professor

Professor Owl teaches a class of animals, near Nodai campus

農大の近くに、梟先生が動物のクラスを教えています。コンクリート・ブロックの壁の中に、小さな驚きです。

What a happy classroom taught by professor owl. Yuki spotted this cute diorama in the gap space in a resident’s cinderblock wall, between Nodai and the Kyodo station. What a tiny surprise.

Night views of cemetery and harappa

Night view of cemetery

In urban settings, shrines and the entrances to cemeteries are open all day and night. Especially at night, they provide equal doses of nature and mystery that is both within and separate from normal urban life. These long exposure photos capture some of the magical beauty of nighttime trees, plants, shadows and stones.

Night views of cemetery

This experience in a nighttime cemetery reminds me of a term I recently learned from a Tokyo University professor who works at Hakuhodo: harappa (原っぱ). Harappa is an in-between urban and wild place that traditionally allowed children a space to play and explore. It could be a meadow, a grove of trees, or an abandoned building. With ever increasing construction and denser urban lives, these liminal spaces are harder to find. Shrines function as one of the most solid barriers against total urbanization.

A small tip: I recently learned how to take crisp nighttime photos with an inexpensive digital camera. To avoid shaking and blurring from long exposures, use the timer and set the camera on a hard surface.

Visiting Nagano and Niigata with Nodai

Niigata Dream House

Last week I visited Nagano and Niigata prefectures with Nodai. It was my first experience seeing the incredible beauty of the countryside, the rice fields and satoyama ecosystems, steep hills, wood houses, and small towns. The focus of the trip was rural revitalization and experiencing history, both centuries-old and more recent, in landscape.

Although I had heard of satoyama from 5bai Midori, I had not expected to be so overwhelmed by the exuberant greenery of rice field, abundant water and forest. In some ways, the agricultural landscape looks like it had been there for 2,000 years of co-habitation between people and nature. Because of the small plots and terraces, much of the farming is still done by hand, and there was no evidence of industrial agri-business like flat Kansas wheat fields or Maryland chicken mega-factories.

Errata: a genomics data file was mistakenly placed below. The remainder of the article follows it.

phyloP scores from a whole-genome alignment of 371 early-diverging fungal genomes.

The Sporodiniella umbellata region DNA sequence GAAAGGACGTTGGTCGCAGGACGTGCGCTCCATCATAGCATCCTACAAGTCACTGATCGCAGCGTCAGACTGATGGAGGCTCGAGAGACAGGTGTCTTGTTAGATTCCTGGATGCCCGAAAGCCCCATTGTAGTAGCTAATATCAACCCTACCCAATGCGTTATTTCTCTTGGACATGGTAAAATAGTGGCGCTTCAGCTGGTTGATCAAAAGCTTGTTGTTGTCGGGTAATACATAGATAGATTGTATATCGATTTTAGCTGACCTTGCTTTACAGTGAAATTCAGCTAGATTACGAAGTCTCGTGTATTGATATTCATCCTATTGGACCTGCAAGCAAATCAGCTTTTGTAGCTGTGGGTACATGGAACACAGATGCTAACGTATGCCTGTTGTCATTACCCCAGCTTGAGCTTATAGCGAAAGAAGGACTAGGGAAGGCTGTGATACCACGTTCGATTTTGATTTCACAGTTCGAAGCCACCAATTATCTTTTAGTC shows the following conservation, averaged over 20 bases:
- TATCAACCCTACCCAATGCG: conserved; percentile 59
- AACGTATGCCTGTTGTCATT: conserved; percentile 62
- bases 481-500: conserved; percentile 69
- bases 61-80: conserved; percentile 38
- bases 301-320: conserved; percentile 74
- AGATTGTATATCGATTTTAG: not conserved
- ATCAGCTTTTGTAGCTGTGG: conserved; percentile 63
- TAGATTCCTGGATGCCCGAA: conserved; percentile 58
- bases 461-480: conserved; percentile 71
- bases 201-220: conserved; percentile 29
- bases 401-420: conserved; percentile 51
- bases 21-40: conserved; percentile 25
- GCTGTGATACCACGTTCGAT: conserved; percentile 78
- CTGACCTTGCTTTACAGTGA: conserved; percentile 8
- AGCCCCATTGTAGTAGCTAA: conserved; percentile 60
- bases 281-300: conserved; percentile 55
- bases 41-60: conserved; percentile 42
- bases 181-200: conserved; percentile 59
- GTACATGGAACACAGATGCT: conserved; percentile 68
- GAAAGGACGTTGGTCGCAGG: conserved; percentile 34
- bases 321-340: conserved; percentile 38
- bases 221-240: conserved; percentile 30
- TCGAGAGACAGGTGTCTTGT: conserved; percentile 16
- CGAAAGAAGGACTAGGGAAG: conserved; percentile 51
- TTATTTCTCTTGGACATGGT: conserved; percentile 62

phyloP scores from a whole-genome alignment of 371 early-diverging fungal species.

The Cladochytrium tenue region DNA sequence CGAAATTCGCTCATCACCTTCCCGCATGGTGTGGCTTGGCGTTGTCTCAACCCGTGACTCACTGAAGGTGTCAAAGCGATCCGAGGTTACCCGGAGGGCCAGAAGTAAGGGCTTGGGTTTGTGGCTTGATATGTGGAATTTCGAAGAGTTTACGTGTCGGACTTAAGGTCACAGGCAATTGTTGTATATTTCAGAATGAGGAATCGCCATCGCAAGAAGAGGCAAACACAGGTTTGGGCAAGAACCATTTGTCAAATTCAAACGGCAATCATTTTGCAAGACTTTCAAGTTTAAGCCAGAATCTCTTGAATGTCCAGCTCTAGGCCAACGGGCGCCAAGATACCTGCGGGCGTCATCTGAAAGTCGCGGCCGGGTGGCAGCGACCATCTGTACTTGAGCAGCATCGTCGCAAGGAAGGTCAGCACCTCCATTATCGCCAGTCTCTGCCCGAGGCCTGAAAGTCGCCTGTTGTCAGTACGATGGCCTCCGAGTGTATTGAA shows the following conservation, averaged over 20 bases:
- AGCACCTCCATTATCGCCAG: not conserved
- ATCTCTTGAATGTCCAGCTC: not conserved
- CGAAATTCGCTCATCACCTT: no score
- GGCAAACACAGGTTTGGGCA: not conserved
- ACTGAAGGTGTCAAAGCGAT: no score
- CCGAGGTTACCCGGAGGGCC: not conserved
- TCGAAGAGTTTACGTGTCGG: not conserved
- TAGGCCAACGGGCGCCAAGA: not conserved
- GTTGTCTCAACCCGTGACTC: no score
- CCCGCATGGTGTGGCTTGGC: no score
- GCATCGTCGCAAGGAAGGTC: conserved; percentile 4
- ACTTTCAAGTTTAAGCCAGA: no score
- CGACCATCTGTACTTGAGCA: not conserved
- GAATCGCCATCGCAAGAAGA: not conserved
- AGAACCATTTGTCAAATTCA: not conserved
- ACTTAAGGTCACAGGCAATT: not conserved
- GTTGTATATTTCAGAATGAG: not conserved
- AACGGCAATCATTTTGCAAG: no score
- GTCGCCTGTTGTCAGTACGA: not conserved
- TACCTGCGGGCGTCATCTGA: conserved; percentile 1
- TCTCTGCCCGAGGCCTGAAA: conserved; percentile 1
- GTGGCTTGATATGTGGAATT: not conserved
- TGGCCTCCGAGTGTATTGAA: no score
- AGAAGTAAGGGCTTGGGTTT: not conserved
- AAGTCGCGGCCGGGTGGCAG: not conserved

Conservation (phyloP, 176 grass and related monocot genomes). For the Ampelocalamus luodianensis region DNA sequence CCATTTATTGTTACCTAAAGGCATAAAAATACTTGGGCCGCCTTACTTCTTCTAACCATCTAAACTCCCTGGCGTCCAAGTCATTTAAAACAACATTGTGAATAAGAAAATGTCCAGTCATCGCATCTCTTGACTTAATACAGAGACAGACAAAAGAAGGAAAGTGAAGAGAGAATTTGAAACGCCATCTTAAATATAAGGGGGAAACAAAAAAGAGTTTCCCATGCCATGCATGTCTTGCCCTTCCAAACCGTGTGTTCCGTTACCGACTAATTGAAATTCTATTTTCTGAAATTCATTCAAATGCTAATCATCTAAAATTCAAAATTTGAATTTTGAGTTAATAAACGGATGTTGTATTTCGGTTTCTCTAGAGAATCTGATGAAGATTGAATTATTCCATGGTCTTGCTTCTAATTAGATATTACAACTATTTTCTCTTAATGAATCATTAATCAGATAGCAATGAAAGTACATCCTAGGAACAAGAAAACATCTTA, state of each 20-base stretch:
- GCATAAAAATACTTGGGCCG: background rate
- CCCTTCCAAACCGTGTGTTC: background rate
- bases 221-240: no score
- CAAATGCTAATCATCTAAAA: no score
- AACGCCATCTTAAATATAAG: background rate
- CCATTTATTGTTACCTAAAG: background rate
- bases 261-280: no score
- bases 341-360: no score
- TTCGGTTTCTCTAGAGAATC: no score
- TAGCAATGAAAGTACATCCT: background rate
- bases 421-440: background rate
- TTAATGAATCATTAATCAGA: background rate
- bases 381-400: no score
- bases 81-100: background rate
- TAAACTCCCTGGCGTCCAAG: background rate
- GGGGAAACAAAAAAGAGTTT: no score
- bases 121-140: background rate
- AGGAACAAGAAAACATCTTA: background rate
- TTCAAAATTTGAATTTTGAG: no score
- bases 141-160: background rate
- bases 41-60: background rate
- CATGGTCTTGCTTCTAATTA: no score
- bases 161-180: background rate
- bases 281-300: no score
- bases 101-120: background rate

Matthew Puntigam photo of Niigata satoyama

Our university field trip made clear that this is no pastoral eden. Abandoned houses and schools reflect a rapidly aging and shrinking population, and we witnessed buildings from Japan’s 1980s Bubble that were shuttered or on the verge of bankruptcy.

The trip included three major locations connected to efforts by Nodai’s professors in the Garden Design Laboratory and Landscape Architecture Science. The tour was led by Professors Shinji, Suzuki and Hattori.

1. Obuse in Nagano: an Edo town that was once a center of commerce and culture due to its location at the confluence of the Matsu-kawa River and Chikuma River, with a six hundred year history of chestnut trees and one hundred year old sake distillery. Today there is a famous Hokusai Museum, restaurants, chestnut foods, sake production, a marathon, and an “open garden” town program.

2. New Greenpia (ニュー・グリーンピア), a massive resort built in the 1980s to provide outdoor experiences for working class urban residents. A central feature is a garden designed by a Nodai professor, and the resort history shows how the exuberance of the Bubble laid a poor foundation for the past two decades. Its name refers to its green mission and its uto*pia*n ambitions.

3. Echigo Tsumari Art Triennial, which describes itself as “350 artworks, deployed in communities, rice fields, vacant houses and closed schools, are the fruit born from the collaboration and exchanges between rural locality and city, artist and satoyama, and young and old.” A Niigata Art Triennial director spoke with our group outside Marina Abramovic’s Dream House (see Nodai Trip, part 4, for more on this installation and Niigata Art Triennial).

Nodai Students in front of Niigata Dream House

The trip also included a chance to speak informally with the professors, graduate and undergraduate students, and Research Fellow, plus banquets with enormous portions, visits to Japan’s giant highway rest stops, and onsen bathing.

Nodai students at trip banquet

And lastly, there was an informal lesson on making onigiri for my foreign colleague and me.

I’ll post more photos and observations from the trip in the next days.